Have LinkedIn Quietly Introduced Some New Settings That Potentially Seriously Affect Your Privacy?
I am not sure where this email originally came from, I have seen it in several forms now but I can assure you it is pure scare mongering and you really have very little, if anything to worry about!
Lets examine the text of this email and I will provide my comments in red
This is how it reads;
LinkedIn have very quietly introduced some new err not really, the newest of these was last summer! settings that potentially seriously affect your privacy and ability to prevent unwanted emails (spam) I disagree that they encourage spam – if there is one area that LinkedIn are red-hot on, its preventing spam!
These new not new settings are defaulted ON and include allowing LinkedIn to use profile information, names and photos in third-party advertising. Please see the links below for opting out.
To reach the hard-to-reach settings options Strangely enough you can find them in ‘Settings’. How hard is that?, the following URLs should take you directly to them (cut and paste into your browser if they don’t work as live links)
Manage social advertising: https://www.linkedin.com/settings/?modal=nsettings-social-advertising&tab=account
This is the only one that could be described as remotely ‘new’ (last summer). To be fair LinkedIn have been a bit naughty by introducing this as a ‘opt out’ feature and not really telling anyone about it. When it was originally introduced it was something to be concerned about because your picture could literally appear on someone else’s advertisement on LinkedIn and there was a strong possibility that it might be a competitor (because it was relevant to companies you follow…..and we often follow competitors!). At this point an advert could look like this;
There was an initial outrage and LinkedIn swiftly changed things so that now all you see is something like this;
Its pretty naughty of LinkedIn to make it a ‘opt out’ feature but having said that I don’t really believe its a big deal. Have a check of your home page now and look for the ads on the right, its pretty rare that you see any links at all in my experience. That said, just to be safe you may wish to opt out anyway as I can see no advantage to opting in. To do this just click on the link above or go to settings > ‘Account’ and you will see the social advertising setting as below;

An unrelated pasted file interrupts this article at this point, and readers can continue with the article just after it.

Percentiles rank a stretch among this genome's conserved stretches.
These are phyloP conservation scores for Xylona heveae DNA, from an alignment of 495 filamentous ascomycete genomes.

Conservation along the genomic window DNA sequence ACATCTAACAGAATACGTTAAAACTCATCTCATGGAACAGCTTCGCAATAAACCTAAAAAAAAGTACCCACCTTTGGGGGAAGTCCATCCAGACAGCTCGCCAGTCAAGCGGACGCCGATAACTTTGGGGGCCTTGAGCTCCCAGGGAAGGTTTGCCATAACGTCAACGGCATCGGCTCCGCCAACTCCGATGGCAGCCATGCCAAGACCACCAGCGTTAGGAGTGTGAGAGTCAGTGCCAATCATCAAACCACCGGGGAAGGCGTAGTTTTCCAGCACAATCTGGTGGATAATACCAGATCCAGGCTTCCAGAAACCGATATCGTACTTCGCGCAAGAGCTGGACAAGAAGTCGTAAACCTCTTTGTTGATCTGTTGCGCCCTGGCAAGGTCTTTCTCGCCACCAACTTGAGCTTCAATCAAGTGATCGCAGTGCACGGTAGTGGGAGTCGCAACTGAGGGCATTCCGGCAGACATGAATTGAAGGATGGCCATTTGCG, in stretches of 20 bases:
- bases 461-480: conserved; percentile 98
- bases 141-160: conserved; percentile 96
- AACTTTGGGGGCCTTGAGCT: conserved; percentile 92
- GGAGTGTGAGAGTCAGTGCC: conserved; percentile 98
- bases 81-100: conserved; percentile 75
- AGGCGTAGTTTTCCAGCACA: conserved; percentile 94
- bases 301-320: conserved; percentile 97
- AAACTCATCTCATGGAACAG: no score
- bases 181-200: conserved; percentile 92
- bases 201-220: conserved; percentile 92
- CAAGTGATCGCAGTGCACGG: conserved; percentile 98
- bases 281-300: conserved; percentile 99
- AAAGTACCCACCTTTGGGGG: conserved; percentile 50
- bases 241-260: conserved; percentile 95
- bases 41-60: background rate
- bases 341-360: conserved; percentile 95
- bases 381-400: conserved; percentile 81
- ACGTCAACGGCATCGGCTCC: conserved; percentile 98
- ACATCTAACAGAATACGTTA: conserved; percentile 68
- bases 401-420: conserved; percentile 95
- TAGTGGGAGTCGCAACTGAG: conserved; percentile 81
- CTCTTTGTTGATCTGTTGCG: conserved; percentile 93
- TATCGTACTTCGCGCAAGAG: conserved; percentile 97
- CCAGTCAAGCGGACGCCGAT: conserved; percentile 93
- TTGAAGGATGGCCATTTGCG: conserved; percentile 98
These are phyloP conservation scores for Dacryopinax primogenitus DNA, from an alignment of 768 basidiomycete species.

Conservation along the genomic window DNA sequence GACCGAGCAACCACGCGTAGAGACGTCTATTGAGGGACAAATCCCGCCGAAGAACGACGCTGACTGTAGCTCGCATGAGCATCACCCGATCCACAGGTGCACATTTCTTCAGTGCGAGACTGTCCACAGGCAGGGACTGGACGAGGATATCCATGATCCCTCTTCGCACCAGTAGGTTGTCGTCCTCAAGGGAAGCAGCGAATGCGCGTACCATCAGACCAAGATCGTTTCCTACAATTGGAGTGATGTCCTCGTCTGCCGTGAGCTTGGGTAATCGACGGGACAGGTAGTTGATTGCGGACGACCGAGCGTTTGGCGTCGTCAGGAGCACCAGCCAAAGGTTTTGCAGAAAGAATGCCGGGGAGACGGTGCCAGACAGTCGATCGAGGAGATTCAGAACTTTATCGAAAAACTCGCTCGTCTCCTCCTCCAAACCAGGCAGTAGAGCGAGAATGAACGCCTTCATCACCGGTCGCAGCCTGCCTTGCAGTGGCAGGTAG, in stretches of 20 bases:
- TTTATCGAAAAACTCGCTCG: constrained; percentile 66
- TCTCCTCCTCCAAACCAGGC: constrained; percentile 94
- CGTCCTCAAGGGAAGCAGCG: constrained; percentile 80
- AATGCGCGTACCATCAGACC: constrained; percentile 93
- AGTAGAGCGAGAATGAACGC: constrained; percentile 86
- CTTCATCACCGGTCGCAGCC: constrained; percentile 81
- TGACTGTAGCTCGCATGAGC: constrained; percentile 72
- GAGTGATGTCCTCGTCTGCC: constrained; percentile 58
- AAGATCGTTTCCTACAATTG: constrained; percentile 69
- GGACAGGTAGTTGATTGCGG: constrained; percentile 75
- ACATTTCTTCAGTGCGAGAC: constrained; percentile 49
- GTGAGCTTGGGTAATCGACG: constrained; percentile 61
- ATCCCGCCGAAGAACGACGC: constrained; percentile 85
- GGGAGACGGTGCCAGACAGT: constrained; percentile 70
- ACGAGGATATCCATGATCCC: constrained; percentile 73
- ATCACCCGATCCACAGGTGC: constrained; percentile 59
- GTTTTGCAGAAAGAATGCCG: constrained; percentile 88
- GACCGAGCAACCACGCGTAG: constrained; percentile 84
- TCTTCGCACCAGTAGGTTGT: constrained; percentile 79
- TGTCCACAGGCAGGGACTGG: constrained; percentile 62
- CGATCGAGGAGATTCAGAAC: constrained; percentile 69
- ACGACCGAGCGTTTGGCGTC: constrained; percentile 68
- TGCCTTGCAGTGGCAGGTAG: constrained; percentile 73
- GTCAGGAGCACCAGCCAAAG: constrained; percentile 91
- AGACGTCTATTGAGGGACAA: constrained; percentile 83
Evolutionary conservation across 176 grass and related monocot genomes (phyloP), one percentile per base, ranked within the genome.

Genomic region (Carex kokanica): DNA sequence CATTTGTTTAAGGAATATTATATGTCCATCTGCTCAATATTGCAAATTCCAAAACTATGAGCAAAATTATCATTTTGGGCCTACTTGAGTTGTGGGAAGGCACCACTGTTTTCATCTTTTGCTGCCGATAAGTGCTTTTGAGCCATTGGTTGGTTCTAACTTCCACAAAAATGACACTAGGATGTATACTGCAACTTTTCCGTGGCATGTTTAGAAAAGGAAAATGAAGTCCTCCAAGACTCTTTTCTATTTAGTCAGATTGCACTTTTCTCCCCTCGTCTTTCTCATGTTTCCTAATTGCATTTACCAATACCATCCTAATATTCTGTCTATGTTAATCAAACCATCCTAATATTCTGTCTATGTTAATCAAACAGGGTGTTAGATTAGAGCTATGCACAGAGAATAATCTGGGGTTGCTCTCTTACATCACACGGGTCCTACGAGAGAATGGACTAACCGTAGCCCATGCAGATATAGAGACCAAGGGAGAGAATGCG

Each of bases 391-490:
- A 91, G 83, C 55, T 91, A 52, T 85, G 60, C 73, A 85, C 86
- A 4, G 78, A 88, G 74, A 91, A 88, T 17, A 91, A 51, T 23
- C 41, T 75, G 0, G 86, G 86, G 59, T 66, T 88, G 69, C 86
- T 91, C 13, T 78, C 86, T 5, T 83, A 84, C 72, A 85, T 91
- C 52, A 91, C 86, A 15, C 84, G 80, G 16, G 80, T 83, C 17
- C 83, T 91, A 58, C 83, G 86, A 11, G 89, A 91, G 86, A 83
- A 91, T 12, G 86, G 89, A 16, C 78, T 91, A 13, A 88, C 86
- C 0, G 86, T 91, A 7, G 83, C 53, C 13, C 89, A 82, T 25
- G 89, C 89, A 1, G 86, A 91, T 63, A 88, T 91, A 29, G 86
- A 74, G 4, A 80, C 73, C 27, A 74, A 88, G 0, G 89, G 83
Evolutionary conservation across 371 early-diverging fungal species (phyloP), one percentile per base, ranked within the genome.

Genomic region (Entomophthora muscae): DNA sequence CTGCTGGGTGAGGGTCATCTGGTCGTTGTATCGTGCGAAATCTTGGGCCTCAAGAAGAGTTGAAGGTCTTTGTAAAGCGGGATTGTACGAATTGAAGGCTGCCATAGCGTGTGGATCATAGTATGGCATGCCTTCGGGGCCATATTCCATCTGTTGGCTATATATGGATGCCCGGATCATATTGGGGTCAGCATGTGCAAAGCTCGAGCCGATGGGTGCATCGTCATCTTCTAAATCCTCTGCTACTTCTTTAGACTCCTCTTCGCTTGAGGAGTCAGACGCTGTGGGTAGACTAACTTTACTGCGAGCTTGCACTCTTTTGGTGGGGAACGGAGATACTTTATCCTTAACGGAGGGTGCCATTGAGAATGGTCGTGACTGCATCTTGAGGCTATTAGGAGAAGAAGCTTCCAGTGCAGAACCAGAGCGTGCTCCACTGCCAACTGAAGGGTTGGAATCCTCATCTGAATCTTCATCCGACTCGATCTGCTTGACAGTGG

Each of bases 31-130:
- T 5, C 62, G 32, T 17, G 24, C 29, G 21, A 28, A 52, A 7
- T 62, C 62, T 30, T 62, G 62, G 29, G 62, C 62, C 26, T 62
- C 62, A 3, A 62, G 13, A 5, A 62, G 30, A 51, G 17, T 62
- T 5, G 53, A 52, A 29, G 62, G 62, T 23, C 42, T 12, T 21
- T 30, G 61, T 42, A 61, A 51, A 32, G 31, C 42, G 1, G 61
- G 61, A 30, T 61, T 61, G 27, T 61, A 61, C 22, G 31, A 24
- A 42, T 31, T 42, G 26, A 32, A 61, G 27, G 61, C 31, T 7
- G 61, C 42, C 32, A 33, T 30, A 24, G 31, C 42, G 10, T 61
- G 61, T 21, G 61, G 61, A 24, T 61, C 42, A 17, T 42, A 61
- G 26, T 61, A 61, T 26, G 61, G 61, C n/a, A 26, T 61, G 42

Simply untick the box and you are done.
Manage enhanced advertising: https://www.linkedin.com/settings/?modal=nsettings-enhanced-advertising&tab=account
What a load of B*******! This one is just about advertisers targeting where their ads appear – you will get ads anyway, this just (in theory) means they will be more appropriate to you. I really can’t see the harm in that and it is far from a new setting, its been around for as long as I can remember.
Data sharing with third-party applications: https://www.linkedin.com/settings/?modal=nsettings-data-sharing&tab=groups
Again not a new setting and just refers to 3rd party sites that use LinkedIn’s API to access certain data, for instance a product called Nutshellmail which will email your network activity feed to you. This product gets its data via the LinkedIn API and it’s actually a very useful tool. Again I am not sure this is such a big deal because this information is visible within LinkedIn anyway but you can easily switch it off if you are concerned. Simply click the link above or you can find it under the ‘Groups, Companies and Applications’ setting.
Partner InMail: https://www.linkedin.com/settings/?modal=nsettings-partner-inmail&tab=email
This one is controlled under ‘Email preferences’ in your settings (incredibly difficult to find isn’t it?…….not!). This mainly refers to Recruiters who buy one of LinkedIn’s recruiting tools and want to send multiple Inmails to potential applicants in a shortlist. It has two settings as you can see below, the other refers to non recruitment advertising which I very occasionally receive – I think last year I might have received half a dozen or so Inmails selling me something, these are usually from pretty large corporates with sizeable budgets. I know for a fact that LinkedIn have very strict controls over the amount of Inmails that can be sent out in this way, as a certified trainer I was keen to get LinkedIn’s agreement to help me promote a series of free webinars and whilst they were keen to help they just wouldn’t agree to send out multiple Inmails as they have very strict rules on how many they can send out themselves.
The reality is that if you get spam on LinkedIn it is most likely to be direct messages from other users rather than corporate ‘Inmail shots’.
So there you have it, all just a storm in a tea-cup for me. Those of you who read me often will know that I am not adverse to criticising LinkedIn and I don’t believe they are angels but on this accusation I think they are pretty much ‘not guilty’ as charged!